At just 22 years old, three-year NBA veteran Anthony Davis is about to sign the richest contract in NBA history. Due to league rules, he can’t sign until July 9th, but the deal will be well worth the wait. The agreement was made at a reported $145 million over five years, which would bring Davis’ average salary to roughly $29 million, and is set to begin with the start of the 2016-17 season, when the current NBA salary cap will have risen to a projected $89 million.
Davis’ resume is truly impressive; having already been selected to the NBA All Star game twice, as well as earning All-NBA First Team and NBA All-Defensive Second Team honors this year, it’s no secret around the league that Davis is the future. Additionally, he was a member of the gold winning 2012 Olympic team, and in integral member of the 2014 gold winning FIBA World Cup team.
Newly appointed head coach for the New Orleans Pelicans, Alvin Gentry – who just celebrated winning his first championship as a member of the Golden State Warriors coaching staff – praised Anthony Davis during his recent introductory news conference, saying – ”He’s got a chance to be Tim Duncan. He’s got a chance to be Kevin Garnett. He’s got a chance to be one of those special players, and I think when you have a foundation of a great player like that, then I think you got something special… I just think he’s one of those special players that comes along once every 25 or 30 years”
Per stats collected by ESPN, Davis led the league last season in blocks per game averaging nearly three, while ranking fourth in scoring at over 24 points per game, and eighth in rebounding at over 10 per game – all while leading the Pelicans to their first playoff berth since 2011 [as the Hornets]. His Player Efficiency Rating of 30.8 was good for 11th all-time in terms of single-season PER, and the only players that have posted higher are Michael Jordan, Wilt Chamberlain, and Lebron James.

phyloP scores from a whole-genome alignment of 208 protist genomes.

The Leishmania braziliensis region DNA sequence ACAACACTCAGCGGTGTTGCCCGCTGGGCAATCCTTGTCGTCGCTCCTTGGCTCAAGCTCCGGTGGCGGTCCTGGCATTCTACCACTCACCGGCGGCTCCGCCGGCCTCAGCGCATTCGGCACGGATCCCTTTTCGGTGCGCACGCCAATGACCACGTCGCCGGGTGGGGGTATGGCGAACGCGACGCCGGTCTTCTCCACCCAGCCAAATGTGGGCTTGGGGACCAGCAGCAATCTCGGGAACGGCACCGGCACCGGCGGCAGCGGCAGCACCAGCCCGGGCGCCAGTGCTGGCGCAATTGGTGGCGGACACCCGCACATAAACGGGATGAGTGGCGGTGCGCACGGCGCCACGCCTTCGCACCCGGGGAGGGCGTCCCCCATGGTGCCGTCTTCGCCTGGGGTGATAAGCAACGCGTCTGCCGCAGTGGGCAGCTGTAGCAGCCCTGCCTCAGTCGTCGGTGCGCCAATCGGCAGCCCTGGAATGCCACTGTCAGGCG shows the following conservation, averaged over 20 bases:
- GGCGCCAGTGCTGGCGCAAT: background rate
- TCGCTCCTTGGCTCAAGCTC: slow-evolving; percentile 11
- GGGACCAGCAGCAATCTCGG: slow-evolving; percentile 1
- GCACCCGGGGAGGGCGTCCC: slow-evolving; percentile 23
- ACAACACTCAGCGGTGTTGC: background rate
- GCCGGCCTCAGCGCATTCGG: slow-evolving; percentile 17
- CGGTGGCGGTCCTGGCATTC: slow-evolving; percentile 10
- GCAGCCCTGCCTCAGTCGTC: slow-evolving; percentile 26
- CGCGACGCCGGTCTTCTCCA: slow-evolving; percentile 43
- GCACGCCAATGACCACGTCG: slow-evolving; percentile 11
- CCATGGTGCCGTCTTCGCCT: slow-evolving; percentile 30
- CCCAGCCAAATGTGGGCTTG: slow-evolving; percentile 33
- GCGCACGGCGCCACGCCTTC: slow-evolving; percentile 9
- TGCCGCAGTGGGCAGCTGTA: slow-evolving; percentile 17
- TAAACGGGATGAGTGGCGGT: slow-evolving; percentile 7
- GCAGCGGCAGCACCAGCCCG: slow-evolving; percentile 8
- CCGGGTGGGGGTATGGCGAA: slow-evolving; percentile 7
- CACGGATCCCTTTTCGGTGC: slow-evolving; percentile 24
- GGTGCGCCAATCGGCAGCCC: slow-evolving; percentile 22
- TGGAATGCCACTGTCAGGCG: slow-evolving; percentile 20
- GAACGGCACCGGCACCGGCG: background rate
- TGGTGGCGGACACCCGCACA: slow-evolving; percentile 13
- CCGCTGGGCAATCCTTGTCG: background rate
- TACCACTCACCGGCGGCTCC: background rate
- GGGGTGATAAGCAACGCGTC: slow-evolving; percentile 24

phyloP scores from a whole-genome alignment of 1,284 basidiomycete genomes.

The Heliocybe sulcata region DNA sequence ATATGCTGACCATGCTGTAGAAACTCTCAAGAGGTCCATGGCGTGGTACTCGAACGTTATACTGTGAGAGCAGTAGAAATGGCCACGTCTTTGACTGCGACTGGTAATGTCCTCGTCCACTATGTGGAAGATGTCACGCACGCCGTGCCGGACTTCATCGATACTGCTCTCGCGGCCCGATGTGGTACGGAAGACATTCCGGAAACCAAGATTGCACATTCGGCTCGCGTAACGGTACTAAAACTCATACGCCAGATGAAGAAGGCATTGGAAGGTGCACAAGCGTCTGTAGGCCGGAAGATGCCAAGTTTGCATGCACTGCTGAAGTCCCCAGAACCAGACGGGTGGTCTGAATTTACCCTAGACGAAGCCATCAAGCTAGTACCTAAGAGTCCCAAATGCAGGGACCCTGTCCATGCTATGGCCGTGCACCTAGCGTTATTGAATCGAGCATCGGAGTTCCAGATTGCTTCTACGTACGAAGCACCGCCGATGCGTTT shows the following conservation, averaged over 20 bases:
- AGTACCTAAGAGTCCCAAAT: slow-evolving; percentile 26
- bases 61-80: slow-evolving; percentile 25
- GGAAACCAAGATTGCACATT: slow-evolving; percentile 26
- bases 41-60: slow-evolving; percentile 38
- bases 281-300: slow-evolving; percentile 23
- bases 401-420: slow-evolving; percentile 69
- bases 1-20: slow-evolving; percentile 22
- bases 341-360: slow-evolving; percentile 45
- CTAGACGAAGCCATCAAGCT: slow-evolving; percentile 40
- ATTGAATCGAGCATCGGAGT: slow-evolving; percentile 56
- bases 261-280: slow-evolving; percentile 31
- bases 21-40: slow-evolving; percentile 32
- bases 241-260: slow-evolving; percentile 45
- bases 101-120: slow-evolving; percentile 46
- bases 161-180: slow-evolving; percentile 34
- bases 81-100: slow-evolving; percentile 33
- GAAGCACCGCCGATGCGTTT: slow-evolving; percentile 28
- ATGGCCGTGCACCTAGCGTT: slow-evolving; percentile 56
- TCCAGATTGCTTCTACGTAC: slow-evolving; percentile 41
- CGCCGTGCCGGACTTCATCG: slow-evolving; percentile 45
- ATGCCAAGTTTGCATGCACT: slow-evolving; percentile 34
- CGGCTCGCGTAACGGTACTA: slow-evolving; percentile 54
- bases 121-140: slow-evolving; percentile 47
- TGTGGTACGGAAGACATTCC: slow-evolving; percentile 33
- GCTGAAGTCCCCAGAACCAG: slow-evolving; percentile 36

The Pelicans’ wasted no time making the offer to Davis, which reportedly came right after the midnight start of free-agency. Davis is currently playing on his rookie contract, which considering his current production and future earnings, offers the team a massive discount for the following year. Earning just over $23 million in the four years of his first contract, Davis will earn that much plus more each year until his 28th birthday. Per a Forbes report on the mega-deal, ‘salaries for players like Davis, who have less than six years experience, are typically capped at 25% of the salary cap. But there is a unique provision in the CBA, nicknamed the Derrick Rose rule, for players that outplay their rookie contracts. Rose was elected league MVP during his first NBA contract. Davis made the All-NBA first team last season and will be eligible for the 30% figure if he makes the All-Star team next season or is chosen for one of the NBA’s three All-NBA teams.’
It’s worth noting that this is only the beginning of the massive contracts that the NBA is set to experience going forward. As previously reported, the huge television and media rights contract that the league signed worth roughly $24 billion is going to significantly increase team salary caps, and as a result the size of players contracts.
Here are the previous largest NBA Contracts of All-Time:
Kobe Bryant: $136.4 million, 7 years (2004-11)
Jermaine O’Neal: $126.6 million, 7 years (2003-10)
Kevin Garnett: $126 million, 6 years (1999-2005)
Rashard Lewis: $126 million, 6 years (2007-13)
Carmelo Anthony: $124.1 million, 5 years (2014-19)
Joe Johnson: $123.7 million, 6 years (2010-2016)
Chris Weber: $122.7 million, 7 years (2001-2008)
Tim Duncan: $122 million, 7 years (2003-10)
Shaquille O’Neal: $120 million, 7 years (1996-2003)
Chris Bosh: $118 million, 5 years (20014-2019)
Earlier today,Davis let the fans know that it was official and that he was in New Orleans to stay when he posted this picture to his Twitter account.
— Anthony Davis (@AntDavis23) July 1, 2015